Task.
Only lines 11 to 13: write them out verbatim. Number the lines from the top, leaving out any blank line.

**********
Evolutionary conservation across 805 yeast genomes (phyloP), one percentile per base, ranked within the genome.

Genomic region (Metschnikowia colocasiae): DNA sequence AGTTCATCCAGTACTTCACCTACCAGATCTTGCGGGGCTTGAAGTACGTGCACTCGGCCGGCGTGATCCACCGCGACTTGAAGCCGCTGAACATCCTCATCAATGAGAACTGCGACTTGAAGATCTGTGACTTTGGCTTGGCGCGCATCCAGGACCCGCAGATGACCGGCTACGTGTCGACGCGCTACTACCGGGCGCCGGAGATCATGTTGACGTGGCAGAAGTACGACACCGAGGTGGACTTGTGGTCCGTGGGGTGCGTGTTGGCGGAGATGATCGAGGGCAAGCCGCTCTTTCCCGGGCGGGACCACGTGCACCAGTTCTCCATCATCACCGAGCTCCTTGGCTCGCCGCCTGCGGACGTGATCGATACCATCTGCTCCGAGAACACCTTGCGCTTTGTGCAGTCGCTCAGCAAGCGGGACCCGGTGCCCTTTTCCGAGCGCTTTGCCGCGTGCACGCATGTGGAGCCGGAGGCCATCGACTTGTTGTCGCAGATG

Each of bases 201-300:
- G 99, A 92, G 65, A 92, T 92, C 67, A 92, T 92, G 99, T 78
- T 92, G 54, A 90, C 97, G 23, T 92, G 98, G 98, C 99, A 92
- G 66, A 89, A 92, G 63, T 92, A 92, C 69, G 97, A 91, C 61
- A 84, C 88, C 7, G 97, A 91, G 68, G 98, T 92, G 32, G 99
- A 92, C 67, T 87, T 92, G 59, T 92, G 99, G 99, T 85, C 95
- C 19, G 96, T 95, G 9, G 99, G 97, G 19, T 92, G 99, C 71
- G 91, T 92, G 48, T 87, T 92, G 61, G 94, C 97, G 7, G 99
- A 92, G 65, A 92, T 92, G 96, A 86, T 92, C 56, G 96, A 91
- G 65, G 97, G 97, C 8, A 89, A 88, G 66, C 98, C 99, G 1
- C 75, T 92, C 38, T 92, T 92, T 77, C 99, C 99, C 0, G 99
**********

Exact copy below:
- A 92, G 65, A 92, T 92, G 96, A 86, T 92, C 56, G 96, A 91
- G 65, G 97, G 97, C 8, A 89, A 88, G 66, C 98, C 99, G 1
- C 75, T 92, C 38, T 92, T 92, T 77, C 99, C 99, C 0, G 99